One Day Recruitment Process – what you need to know?


Think about this scenario: you just lost your job (or is about to), bills are piling up, your family member needs medicine or an HMO coverage ASAP, and money is thin. You scan the newspaper, visited an online job site and found a few companies who dangles the following on their ads:

  1. Salary
  2. Sign in Bonus
  3. Weekend Rest Day
  4. Day shift
  5. One Day recruitment Process

It sparks your interest, you prepare your résumé and start planning around what you read, that if it is a one day process, you’d be able to get a job in a day or two, worst case scenario, a week. So you set out to apply and as your wait for your interview, minutes turn to hours, and the next thing you know, your final interview is scheduled a week or  two later. ‘Anyare sa One Day Process? Nakaka-inis diba?

What is One Day Recruitment Process?

Two things:

  1. It is an efficiency program that allows the recruitment department to process candidates  in the shortest time possible.
  2. It is a marketing maneuver for attracting more applicants who are desperate to get a job ASAP.

As far as process is concerned, recruiters are required to follow the recruitment flow, that is:

  1. Paper or online screening.
  2. Initial interview (phone or face to face)
  3. Testing/Call Simulation
  4. Final Interview
  5. Job Offer

Some companies follow a time limit for each step. For example, a phone or face to face initial interview should not be longer than five minutes (some recruiters are so good they already made the decision to fail or pass you within 30 seconds). Testing should be anywhere between 30 to 50 minutes. Finally, the final interview should be within 20 to 30 minutes. This allows the company to stick to the “one day processing” guideline.

Why does the processing time change?

Although structured, the recruitment process is not a perfect science. It is affected by a lot of factors which could lengthen (or shorten) the processing time. What are some of these factors?

  • You are blacklisted (shortens the time)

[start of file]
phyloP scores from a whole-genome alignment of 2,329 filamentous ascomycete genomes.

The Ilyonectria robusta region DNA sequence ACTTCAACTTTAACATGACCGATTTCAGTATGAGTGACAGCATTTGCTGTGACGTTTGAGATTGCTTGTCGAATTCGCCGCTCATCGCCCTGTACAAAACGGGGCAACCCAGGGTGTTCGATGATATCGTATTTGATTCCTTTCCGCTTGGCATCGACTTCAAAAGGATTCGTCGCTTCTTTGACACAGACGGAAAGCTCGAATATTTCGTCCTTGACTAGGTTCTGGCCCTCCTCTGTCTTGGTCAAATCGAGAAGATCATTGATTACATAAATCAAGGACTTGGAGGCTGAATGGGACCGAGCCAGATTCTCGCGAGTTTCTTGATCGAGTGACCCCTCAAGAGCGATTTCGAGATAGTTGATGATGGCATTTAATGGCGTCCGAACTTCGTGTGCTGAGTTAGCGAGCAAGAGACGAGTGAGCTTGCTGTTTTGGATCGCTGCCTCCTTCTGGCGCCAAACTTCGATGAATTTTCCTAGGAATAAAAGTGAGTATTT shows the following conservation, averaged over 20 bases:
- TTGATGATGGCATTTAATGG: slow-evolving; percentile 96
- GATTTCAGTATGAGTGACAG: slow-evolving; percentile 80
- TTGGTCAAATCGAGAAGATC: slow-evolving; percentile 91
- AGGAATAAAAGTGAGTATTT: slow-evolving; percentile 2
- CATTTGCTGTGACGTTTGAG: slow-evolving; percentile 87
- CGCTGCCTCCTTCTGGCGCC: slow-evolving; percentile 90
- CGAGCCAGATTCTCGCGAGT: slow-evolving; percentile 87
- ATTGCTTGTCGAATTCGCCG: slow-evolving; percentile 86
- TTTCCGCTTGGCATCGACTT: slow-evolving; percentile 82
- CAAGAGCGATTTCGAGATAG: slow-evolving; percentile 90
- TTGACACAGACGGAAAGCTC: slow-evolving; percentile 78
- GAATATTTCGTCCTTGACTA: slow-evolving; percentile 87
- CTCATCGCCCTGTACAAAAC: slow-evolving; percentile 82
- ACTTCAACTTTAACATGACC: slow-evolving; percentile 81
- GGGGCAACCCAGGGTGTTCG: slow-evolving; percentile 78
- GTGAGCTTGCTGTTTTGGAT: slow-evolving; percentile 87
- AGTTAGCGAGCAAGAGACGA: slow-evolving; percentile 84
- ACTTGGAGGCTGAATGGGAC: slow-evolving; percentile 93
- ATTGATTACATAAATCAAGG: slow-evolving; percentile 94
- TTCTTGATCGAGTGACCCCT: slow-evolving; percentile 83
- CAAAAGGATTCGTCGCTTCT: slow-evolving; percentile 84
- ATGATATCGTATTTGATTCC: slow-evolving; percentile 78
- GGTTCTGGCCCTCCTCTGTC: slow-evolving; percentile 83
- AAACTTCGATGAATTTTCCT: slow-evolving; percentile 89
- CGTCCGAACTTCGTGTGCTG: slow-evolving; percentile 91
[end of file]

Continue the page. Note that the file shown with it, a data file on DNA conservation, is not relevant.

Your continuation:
• One or two recruiters called in sick.
  • There is an overflow of applicants (more than what the recruiters can handle, especially during the peak season – After the release of the 13th month pay, after graduation, or after the release of a major newspaper ad, during a very popular job fair)
  • During the interview, the recruiter wanted to fail you but saw that you are trainable and may endorse you for another interview (so you need to wait, again).
  • The recruitment department holds an urgent meeting (this happens a lot).
  • You were scheduled for an interview, unfortunately, the interviewer from operations is out of the country/in a meeting/has a death in the family/insert reason here, so you need to be re-scheduled.
  • The account you are being evaluated or applying for has a far off start date, is not hiring, or is just pooling for candidates.
  • The waiting game is a part of the recruitment process.

As an applicant, there are several things we need to remember:

  1. Do not expect to be processed in one day. Remember, expectation leads to frustration. Frustration shows your impatience. Impatience is seen by recruiters.
  2. Bring food (sandwiches, juice, chips, and gum to freshen your breath). If you need to find a restaurant for a full meal, tell your recruiter. Keep your breaks short during the waiting time – you do want to be there when the recruiter finally calls your name.
  3. Do not plan to visit several companies in one day, unless you have a succession of failures (in which case you need to ask yourself why).
  4. Be patient every time, all the time. Always remember that you are being watched – by the CCTV, the recruiters, other applicants, and the receptionist (she is a spy, you know).